Girls have seen 18 months' of hard work come to fruition as they flew in a light aircraft they built themselves this weekend.
A team of pupils have been constructing the microlight one evening each week since September 2016 and they finally took to the skies in the aircraft yesterday (Sunday 1 July).
This engineering project has been run with the British Microlight Aircraft Association (BMAA) as part of the organisation’s New Horizons scheme. The BMAA funds the project and the school is responsible for building the aircraft.
Fresh from passing its official BMAA safety tests, the microlight was launched at Headcorn Aerodrome in Kent. It was flown by a team of different instructors on a number of separate flights – one for each of the girls involved and one extra for the Headmistress, who was keen to experience the girls’ handiwork for herself!
Headmistress Samantha Price said: “At Benenden we are developing the engineers of the future. Engineering skills are invaluable in today’s workplace and are only going to become more important as technology develops further.
“I am so pleased to see how the girls have embraced this project. Also, they have inspired girls in the younger years who I am sure will be looking forward to taking on their own engineering projects in the future.”
In September 2016, a team of 28 girls began work on the microlight, devoting two hours to the project every Thursday evening. Over more than 50 weekly sessions, the entire aircraft was built by the girls themselves, under the stewardship of four staff members. All the girls who began the project have continued until its completion, although eight of the older girls from the original group have finished Benenden to go to university.
The girls have put their own stamp on the microlight in places: for example, it is decorated in Benenden’s colours and the registration mark is G-GRLS.
Zara Hussain, 18, is one of those pupils who has been working on the microlight. She said: “I thoroughly enjoyed working in a team towards a common goal and learning new skills, especially for such a physically large, yet intricate project. This developed my passion in engineering further, which I am going to study at Oxford next year.”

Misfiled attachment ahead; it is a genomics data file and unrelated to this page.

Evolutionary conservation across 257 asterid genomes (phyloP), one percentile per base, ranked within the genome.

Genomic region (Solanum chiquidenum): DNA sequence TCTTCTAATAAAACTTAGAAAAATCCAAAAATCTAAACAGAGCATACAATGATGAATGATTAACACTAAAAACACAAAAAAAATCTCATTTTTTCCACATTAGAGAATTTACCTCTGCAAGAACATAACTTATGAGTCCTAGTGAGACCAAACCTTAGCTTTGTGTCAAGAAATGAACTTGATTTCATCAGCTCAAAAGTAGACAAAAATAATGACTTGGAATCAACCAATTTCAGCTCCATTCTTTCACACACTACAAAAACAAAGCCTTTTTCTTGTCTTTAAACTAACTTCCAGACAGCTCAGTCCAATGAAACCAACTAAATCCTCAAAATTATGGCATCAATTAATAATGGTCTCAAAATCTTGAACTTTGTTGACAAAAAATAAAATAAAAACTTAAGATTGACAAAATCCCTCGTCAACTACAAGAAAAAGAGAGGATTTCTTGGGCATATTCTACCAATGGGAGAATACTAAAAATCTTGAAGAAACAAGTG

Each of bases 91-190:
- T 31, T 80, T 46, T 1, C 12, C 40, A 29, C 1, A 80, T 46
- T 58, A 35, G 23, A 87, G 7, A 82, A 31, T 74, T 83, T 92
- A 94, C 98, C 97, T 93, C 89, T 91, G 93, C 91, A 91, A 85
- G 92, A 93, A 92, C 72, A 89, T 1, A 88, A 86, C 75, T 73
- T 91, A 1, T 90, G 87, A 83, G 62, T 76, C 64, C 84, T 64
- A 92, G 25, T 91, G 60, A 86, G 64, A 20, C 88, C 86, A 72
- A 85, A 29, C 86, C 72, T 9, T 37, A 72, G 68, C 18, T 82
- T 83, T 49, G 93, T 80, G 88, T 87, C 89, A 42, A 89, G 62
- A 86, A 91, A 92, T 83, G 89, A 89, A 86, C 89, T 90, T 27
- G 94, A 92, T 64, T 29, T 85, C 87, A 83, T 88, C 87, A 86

Matt Commander, Benenden’s Deputy Head for Staff and Co-Curricular, has overseen the project. He said: “This is a great example of girls getting involved in engineering. We’re really keen to promote STEM (Science, Technology, Engineering and Maths) activities and for the girls to do something practical in this area – what better way than to build an aircraft?’
“This isn’t a project where the pupils are watching as the adults do all the work. The girls have done it all themselves – every nut and bolt has been their work. They have developed so many skills and attributes throughout this project: Hard work, commitment, patience, teamwork and listening to expert advice; these will all stay with them for life.”
The BMAA owns the microlight and will now sell it, with proceeds going back into the New Horizons scheme. The BMAA New Horizons project is available to all schools and colleges, independent or state.
Ben Syson, the BMAA’s chief engineer, said: “The girls at Benenden School have done a great job and should feel suitably proud of their achievement. We’re really pleased that they’ve gained so much from the experience – and had the opportunity to fly in their own creation.”
Benenden has already identified its next engineering project – constructing a Caterham 7 racing car.